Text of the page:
Malawi Savings Bank (MSB) has withdrawn from the public university students’ loan scheme and it goes out owed K387 million in non-repaid loans by the students.

But students who borrowed the money will still be required to pay, in keeping with the conditions of the loan, the bank has said.

A memo we have seen from Finance Minister, Ken Lipenga, to President Joyce Banda appraising her on funding situation in the University of Malawi says MSB expressed intention to withdraw from the scheme.

“Your Excellency might wish to note the Malawi Savings Bank has notified us of its intention to withdraw from the student loan scheme since they are owed K387 million,” reads in part the memo dated August 8, 2012.

Lipenga recommended a new loan scheme delinked from the university.

MSB took over the administration of the scheme in July last year from the government-run Public University Students Loan Trust (PUSLT) which has itself struggled for more than a decade to enforce repayment from alumni.

In a brief response, MSB’s Business Development and Marketing Manager, Dora Banda, said as the government is in the process of “reviewing the administration of the student loan scheme”, students that owe it money are obliged to pay back.

“Loan repayment obligation by students cannot be affected or changed due to this review. Those who accessed loans will still be required to repay [the] loans in accordance with terms and conditions,” she said.

She declined to give more details on the matter, citing “banking ethics” reasons.

Director of Higher Education in the Ministry of Education, Dixie Maluwa-Banda, said in light of MSB’s decision to withdrawal, government is working on a new structure to ensure that needy students access university education.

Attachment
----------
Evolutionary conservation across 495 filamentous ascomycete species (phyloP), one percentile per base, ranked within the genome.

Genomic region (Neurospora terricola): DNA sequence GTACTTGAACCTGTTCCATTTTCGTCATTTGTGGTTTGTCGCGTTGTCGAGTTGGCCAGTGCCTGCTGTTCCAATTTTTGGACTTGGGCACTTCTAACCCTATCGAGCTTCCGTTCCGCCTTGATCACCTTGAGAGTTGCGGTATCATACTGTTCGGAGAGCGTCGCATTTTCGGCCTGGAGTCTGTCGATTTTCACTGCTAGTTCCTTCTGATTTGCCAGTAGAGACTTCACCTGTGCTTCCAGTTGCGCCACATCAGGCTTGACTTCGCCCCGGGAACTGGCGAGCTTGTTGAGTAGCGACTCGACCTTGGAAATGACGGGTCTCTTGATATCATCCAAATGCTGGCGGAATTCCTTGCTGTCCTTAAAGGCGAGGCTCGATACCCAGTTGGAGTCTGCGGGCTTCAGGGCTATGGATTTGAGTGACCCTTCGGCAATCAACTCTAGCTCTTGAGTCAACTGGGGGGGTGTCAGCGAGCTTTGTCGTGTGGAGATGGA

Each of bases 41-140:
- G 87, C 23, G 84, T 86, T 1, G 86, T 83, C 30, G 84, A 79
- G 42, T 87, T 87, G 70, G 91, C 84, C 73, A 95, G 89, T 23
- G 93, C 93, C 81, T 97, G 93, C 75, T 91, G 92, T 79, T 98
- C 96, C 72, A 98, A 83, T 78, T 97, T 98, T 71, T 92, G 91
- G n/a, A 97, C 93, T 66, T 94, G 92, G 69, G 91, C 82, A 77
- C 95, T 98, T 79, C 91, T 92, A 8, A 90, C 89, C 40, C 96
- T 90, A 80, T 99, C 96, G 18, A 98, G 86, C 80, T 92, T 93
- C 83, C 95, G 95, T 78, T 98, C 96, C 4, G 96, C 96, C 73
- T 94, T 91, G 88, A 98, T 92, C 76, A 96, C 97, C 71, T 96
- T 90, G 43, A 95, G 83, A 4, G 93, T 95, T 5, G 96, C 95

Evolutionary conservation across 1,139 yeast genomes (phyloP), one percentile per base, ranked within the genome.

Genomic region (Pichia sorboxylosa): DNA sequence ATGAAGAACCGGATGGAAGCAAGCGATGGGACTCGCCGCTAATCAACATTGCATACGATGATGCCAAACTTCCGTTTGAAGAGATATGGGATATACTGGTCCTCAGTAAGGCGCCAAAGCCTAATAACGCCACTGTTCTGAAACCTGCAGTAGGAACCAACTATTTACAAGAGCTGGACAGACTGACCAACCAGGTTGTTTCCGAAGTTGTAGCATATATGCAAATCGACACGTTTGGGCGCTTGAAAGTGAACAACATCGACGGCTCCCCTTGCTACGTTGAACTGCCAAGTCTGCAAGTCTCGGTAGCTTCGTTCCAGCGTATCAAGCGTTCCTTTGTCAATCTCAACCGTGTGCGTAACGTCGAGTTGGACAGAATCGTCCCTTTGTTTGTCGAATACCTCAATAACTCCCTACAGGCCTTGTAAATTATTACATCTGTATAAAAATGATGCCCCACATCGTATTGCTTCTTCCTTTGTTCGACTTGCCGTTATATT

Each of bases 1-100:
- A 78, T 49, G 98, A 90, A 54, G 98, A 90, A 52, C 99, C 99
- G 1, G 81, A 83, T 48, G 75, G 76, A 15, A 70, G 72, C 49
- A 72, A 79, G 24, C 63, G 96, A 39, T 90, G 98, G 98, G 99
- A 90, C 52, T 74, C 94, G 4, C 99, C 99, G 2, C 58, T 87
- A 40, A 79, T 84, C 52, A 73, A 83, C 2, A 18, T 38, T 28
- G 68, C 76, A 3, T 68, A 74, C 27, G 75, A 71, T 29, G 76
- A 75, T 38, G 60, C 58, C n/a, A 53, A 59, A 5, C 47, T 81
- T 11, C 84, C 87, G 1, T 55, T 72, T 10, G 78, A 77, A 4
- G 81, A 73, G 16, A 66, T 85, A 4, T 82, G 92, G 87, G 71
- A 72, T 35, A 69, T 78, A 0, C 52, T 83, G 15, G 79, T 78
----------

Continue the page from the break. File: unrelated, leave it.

Currently, the ministry is drafting a student loan policy and bill, the legal instruments which he said will facilitate the disbursement and the recovery of the loans.

“We hope that the legal instruments will address the present challenges including the non compliance to pay back the loans,” he said.

Civil Society Education Coalition (CSEC) said MSB’s pulling out of the loan scheme on the grounds of non-repayment tells the story of a seriously flawed loan structure.

Executive Director for the coalition, Benedicto Kondowe, observed that the schemes have had no clear money recovery plans.

“In addition, the criteria for identifying needy students lacked focus such that the scheme ended up financing non-needy students,” he said.

He urged for transparency and accountability to be “the strategic virtues guiding the [new] scheme”.

He also backed government’s decision to raise tuition from K25, 000 per annum to K55, 000 per annum, saying the increment is in fact too low to enable the universities raise enough money for their operations.

In the past year, the scheme has been mired in controversy with over 3,000 students from Chancellor College, Bunda College of Agriculture and Mzuzu University protesting that their loan applications had not been considered.

An MSB Public Universities Student Loan Application Form stipulates, among other conditions, in terms of recovery, where the student is employed, the bank shall request the employer to recover the funds by way of salary deductions.

“In the event that all recovery avenues have proved futile, the Bank shall recover the loans using prevailing collection programmes which may include legal action to protect its interests,” reads one of the conditions

It is not clear though whether the repayments to MSB were due within the one year that the bank has been administering the scheme.

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